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ERIC Number: ED460648
Record Type: Non-Journal
Publication Date: 1998-May
Pages: 21
Abstractor: N/A
Reference Count: N/A
Discursive Power and Problems of Native Inclusiveness in the Public Education System: A Study of Mandated School Councils. NALL Working Paper.
Burns, George E.
This study investigated Ontario school council inclusiveness pertaining to Aboriginal peoples. A case study was conducted with a cross section of Native and non-Native Canadians who were directly or indirectly involved in school council-related activities. Researchers audiotaped interviews and focus group discussions with participants and analyzed archival materials (newspaper articles, school council minutes, journal articles, books, and school council materials). Overall, school councils were an externally imposed mandated reform that was not necessarily widely supported by trustees, administrators, and teachers, all of whom appeared threatened by parent and community participation. Council members were not necessarily knowledgeable about their roles and responsibilities. Principals tended to dominate the school council process but lacked the skills to advocate for change, share power, provide appropriate leadership, and develop a vision of school governance. School councils were not inclusive of Native Canadians, so the education, social interests, needs, and expectations of Native parents and community members were not being considered. Results revealed the need for a school council system involving Aboriginal parental, elder, and community participation in order to improve inclusiveness and educational relevancy, excellence, and equity in public education for Aboriginal peoples. (Contains bibliographic references.) (SM)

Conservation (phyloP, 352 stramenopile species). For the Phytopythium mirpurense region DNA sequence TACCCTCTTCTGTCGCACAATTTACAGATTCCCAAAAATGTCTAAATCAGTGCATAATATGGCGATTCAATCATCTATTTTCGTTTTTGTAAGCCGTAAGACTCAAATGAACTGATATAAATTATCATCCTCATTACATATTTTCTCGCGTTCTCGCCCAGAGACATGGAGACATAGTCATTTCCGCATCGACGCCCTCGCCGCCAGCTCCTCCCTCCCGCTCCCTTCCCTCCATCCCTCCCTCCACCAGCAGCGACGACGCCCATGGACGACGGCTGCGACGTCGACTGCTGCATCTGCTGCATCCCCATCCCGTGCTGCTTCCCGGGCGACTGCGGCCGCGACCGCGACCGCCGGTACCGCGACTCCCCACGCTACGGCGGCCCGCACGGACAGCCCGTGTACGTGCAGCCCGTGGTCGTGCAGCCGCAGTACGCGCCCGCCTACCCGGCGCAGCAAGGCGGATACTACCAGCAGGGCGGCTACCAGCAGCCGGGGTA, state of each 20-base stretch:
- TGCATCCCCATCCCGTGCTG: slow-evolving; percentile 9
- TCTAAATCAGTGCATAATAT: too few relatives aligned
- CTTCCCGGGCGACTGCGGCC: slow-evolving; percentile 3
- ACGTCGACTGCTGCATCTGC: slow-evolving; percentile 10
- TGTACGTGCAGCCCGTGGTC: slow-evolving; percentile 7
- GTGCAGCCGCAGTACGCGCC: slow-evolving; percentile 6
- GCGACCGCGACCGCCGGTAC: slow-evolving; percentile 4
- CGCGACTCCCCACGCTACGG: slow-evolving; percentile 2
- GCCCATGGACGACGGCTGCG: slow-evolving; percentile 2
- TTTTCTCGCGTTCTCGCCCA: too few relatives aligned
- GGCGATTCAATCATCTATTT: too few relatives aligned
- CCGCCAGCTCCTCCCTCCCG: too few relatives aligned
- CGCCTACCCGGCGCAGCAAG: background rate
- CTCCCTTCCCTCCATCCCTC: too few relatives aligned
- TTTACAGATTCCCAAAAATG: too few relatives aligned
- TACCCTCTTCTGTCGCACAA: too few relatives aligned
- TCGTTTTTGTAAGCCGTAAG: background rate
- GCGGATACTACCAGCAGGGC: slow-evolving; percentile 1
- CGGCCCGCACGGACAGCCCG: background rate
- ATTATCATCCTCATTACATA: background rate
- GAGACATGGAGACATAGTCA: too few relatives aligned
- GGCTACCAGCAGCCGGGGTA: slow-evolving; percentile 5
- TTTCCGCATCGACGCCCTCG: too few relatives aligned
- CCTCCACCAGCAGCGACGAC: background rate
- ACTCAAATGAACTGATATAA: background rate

For full text:
Publication Type: Reports - Research; Speeches/Meeting Papers
Education Level: N/A
Audience: N/A
Language: English
Sponsor: Ontario Ministry of Education and Training, Toronto.; Social Sciences and Humanities Research Council of Canada, Ottawa (Ontario).
Authoring Institution: Ontario Inst. for Studies in Education, Toronto. New Approaches to Lifelong Learning.
Identifiers - Location: Canada